A federal arts commission renewed concerns yesterday about the design of a proposed memorial to the Rev. Martin Luther King Jr., saying it could obstruct views of the Tidal Basin and the Jefferson Memorial.

During its first review of the project in three years, the U.S. Commission of Fine Arts had the option of taking a preliminary vote on the design. Instead, commissioners chose to schedule a visit to the site in West Potomac Park and to hold further discussions with the designers.

Several commissioners expressed concerns about the architect's proposed creation of a narrow footbridge about 10 feet above the ground as well as a curving wall, saying the structures could block views of the water.

One commissioner, Elyn Zimmerman, a New York-based artist, questioned the originality of one aspect of the memorial, two granite rock formations divided by a footpath. She said the design resembled a sculpture, "Marabar," that she made more than 20 years ago and is in the plaza of the National Geographic Society.

Zimmerman's sculpture consists of two oversized granite forms divided by a narrow reflecting pool. As in the proposed King memorial, the rocks' interior walls are smooth.

Boris Dramov, one of the memorial's designers, said after the hearing that he had recently seen Zimmerman's sculpture and did not view it as similar to his team's conception. "They're very different. I don't know why there would be a concern," he said.

Ed Jackson, the project's executive architect, said that he is looking forward to further discussions with the commission and that he was heartened by the members' overall praise for the design.

The designers' presentation was their first to the panel since 2002, when commissioners expressed similar concerns. In response, the design team moved a rock formation, reduced the number of seating niches from 28 to 15 and introduced two 12-foot waterfalls.

As for the footbridge, Jackson said that it would not create an obstruction and that he thinks commissioners will agree once they visit the site with him. He said the bridge would create a narrow portal that would enhance the view of the Tidal Basin.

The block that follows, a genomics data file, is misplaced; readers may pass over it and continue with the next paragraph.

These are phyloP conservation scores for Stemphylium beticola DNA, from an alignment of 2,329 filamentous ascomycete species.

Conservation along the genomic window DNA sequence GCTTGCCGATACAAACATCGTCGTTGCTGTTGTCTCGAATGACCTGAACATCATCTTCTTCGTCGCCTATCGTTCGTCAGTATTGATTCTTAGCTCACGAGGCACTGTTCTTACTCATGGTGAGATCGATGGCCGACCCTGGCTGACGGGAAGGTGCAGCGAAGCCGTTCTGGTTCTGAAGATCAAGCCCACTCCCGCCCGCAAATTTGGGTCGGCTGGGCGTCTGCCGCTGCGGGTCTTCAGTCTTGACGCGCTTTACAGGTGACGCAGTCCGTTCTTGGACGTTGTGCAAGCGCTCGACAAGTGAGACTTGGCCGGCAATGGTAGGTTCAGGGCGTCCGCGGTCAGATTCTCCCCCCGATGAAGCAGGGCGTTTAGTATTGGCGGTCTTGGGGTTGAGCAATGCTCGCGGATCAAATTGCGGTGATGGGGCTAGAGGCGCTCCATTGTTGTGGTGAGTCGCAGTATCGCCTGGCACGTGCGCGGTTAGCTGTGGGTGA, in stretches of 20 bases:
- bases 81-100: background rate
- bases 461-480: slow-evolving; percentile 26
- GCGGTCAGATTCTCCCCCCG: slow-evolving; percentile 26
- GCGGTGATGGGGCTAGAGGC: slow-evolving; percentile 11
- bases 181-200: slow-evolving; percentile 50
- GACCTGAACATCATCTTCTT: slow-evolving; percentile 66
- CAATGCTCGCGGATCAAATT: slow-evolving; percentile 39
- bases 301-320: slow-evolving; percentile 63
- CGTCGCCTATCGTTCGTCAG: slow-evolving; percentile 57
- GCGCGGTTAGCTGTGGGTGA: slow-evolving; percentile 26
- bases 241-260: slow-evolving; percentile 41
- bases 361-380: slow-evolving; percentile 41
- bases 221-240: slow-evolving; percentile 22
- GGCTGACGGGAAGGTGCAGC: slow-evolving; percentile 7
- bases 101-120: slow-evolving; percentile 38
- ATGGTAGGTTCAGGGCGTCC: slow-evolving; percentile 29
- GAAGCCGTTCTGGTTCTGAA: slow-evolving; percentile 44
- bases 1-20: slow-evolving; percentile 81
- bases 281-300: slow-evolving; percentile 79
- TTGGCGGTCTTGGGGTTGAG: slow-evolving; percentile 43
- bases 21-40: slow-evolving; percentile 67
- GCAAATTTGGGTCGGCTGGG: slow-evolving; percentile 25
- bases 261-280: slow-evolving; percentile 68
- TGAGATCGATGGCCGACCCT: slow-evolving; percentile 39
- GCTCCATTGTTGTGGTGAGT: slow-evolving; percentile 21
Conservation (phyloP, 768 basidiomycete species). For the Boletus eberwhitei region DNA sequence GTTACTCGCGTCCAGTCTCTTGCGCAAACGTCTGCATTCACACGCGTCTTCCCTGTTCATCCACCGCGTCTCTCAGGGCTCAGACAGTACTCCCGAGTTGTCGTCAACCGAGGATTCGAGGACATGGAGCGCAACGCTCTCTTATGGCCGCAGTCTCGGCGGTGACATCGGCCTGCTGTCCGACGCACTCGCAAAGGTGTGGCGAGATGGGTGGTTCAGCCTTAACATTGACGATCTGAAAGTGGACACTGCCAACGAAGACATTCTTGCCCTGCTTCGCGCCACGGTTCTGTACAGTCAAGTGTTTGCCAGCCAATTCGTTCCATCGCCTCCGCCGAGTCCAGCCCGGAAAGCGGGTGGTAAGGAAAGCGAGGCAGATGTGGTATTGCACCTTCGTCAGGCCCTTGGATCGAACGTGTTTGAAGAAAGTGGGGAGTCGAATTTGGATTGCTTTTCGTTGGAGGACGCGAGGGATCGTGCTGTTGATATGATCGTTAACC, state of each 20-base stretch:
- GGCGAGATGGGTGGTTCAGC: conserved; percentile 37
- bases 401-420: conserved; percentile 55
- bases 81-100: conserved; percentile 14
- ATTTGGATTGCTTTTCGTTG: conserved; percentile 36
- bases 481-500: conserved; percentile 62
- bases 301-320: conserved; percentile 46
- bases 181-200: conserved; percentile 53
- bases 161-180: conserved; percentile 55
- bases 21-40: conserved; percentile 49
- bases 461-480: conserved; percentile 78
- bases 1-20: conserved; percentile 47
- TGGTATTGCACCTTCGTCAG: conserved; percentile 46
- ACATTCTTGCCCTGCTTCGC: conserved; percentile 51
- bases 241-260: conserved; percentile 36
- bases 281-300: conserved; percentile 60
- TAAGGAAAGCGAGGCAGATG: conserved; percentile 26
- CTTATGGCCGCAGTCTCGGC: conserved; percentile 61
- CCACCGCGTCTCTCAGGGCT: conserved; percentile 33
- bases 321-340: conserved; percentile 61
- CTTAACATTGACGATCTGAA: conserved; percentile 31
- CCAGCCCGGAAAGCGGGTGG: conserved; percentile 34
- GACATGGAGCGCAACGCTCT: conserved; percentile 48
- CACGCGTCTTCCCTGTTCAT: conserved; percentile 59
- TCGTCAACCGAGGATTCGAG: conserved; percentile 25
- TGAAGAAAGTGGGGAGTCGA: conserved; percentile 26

The memorial's foundation announced that filmmaker George Lucas has donated $1 million to the project. The foundation had previously raised $40 million for the project, which its leaders said will need $100 million to be completed.

It would sit on a four-acre triangular site in West Potomac Park, on the northwestern corner of the Tidal Basin, between the Jefferson Memorial and the steps of the Lincoln Memorial, where King delivered his "I Have a Dream" speech.

At the center of the site is a 28-foot-high rock structure, "Stone of Hope," which would feature an inscription and King's likeness on its facade.

The idea for a memorial was born in 1984, when George H. Sealey Jr., a retired Army major, pitched the idea to his fraternity, Alpha Phi Alpha, the nation's oldest black fraternity, of which King was a member.

The group endorsed the idea and spent the next 12 years seeking support on Capitol Hill. Congress approved the location in 1996.

Boris Dramov, one of the designers of the Martin Luther King Jr. memorial in West Potomac Park, talks to the Commission of Fine Arts. Design team members Ed Jackson, left, the executive architect, and Paul Devrouax hear the presentation.A model shows the concept of the proposed Martin Luther King Jr. memorial, which would be located in Washington's West Potomac Park.